One thing I have stood for is full transparency about the quality of our software. I had learned this principle from my friend and teacher Joshua Kerievsky, and heard about the orb that Rob Mee and his colleagues had built in the gold old days of Extreme Programming that would glow red when tests failed. We are always chasing tough deadlines to deliver functionality, and yet, it was really important to me for our team to slow down and design a gadget that got named “Sentinella,” which would keep track of our latest system health based on the results of close to a thousand tests (running on the cloud in Travis CI). A single failure would trigger the device to emit a disgusting sound every 10 minutes, signaling to everyone that something had really gone wrong. Our chief architect did the gorgeous woodwork of Sentinella and wired up the electronics.

Sentinella, built using a Raspberry PI and inspired woodwork

Our programmers wired it up to Travis CI and wrote a simple AngularJS app to display the failure and emit the sound. Over the years, the gadget would sometimes stop working as we are focused on shipping our product — we have always made time to get it back up and running — because it signals to us and our community that testing and transparency is important. Quality is important. And sometimes, the tools to ensure the quality that we want have to be built with our own hands.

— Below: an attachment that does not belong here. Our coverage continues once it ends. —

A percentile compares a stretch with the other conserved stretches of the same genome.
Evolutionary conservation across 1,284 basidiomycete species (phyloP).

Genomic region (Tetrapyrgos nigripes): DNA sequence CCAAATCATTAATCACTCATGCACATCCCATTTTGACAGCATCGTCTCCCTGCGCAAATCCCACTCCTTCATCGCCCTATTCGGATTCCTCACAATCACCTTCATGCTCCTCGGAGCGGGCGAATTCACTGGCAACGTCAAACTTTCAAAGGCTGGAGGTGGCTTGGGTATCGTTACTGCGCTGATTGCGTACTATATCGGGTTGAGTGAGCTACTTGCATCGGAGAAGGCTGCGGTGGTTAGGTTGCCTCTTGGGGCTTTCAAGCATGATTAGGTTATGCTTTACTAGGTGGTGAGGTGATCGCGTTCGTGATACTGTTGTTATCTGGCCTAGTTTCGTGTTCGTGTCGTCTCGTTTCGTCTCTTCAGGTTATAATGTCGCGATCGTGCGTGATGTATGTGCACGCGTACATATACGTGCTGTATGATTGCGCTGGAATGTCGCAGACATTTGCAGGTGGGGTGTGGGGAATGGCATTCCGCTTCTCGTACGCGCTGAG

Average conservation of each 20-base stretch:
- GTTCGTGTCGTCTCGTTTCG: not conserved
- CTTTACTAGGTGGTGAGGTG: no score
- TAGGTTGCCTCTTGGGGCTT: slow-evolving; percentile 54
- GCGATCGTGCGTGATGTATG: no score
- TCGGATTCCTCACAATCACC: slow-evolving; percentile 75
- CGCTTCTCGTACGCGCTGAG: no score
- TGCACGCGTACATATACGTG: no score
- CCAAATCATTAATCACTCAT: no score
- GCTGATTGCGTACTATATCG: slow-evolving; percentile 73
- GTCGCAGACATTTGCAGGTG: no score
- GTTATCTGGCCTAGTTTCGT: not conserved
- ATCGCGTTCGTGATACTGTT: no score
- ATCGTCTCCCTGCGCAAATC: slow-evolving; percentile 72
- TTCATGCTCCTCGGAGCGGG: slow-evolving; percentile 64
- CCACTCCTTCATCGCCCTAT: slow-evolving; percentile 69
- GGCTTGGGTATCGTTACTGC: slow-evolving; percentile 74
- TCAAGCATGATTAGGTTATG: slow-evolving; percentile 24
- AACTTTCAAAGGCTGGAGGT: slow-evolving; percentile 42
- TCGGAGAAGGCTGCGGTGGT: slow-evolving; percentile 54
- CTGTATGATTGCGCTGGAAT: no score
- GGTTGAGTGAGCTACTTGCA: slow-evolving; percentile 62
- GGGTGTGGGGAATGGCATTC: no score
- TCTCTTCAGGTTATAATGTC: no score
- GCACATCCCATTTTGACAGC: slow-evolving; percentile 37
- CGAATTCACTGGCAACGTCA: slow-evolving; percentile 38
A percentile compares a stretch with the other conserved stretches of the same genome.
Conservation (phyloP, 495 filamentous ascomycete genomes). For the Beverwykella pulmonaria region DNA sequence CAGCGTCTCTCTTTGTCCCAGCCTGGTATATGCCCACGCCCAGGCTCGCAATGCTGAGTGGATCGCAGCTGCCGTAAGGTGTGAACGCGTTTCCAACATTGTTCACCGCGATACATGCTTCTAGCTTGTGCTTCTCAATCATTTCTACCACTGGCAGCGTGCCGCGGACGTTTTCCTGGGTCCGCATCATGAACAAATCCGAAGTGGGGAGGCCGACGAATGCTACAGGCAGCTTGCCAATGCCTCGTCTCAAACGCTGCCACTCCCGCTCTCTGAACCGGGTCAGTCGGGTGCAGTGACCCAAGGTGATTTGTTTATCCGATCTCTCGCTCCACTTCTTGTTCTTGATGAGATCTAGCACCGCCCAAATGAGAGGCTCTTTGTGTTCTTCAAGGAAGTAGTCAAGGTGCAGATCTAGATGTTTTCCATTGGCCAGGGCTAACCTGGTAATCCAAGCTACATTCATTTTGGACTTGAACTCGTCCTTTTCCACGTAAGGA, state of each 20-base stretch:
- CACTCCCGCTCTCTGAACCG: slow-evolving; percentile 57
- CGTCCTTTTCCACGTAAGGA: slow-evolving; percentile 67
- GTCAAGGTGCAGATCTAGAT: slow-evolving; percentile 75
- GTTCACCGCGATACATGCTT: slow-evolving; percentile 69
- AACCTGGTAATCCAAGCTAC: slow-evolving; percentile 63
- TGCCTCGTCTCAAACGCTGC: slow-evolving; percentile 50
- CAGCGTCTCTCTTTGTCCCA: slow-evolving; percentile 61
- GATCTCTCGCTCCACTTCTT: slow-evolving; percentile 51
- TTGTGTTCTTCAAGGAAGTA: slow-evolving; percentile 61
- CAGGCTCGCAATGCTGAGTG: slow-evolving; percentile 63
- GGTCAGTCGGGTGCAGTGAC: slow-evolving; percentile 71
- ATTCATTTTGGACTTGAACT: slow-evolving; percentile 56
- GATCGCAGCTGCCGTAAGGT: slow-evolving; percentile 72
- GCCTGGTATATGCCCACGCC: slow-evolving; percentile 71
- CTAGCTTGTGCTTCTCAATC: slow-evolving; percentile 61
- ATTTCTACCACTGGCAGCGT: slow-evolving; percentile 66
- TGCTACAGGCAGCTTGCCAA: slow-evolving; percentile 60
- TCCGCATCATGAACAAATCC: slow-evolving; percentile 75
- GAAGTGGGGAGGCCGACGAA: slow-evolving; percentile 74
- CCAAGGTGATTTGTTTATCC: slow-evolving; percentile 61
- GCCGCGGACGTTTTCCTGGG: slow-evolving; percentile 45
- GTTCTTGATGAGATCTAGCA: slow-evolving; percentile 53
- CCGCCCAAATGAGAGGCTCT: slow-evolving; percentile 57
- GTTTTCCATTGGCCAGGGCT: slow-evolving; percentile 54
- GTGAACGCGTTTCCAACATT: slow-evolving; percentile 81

Sometimes, the tools that we need will emerge as a result of breakthrough innovation, and we need to be able to recognize it. There was a point in our development history when we found our front-end logic was breaking a lot. This was particularly hard to deal with as writing tests for front-end was not trivial. A decade back, this was the reason behind the dictum to put all logic in the back-end. However, with JS making a huge difference in user experience, and our front-end being based on AngularJS, there was no escaping front-end user interaction logic. I didn’t like the fact that we didn’t have the right tools to do testing, and outsourcing testing to human testers didn’t seem sustainable or feasible either. Every year, we would survey the market for tools and everything seemed too complicated requiring major investments. Until, earlier last year, we came across Testim which uses machine learning to know what changes in the front-end constitute a real test failure versus a cosmetic change that can be ignored. It became a game changer in our testing toolkit and is now an integral part of our release cycle.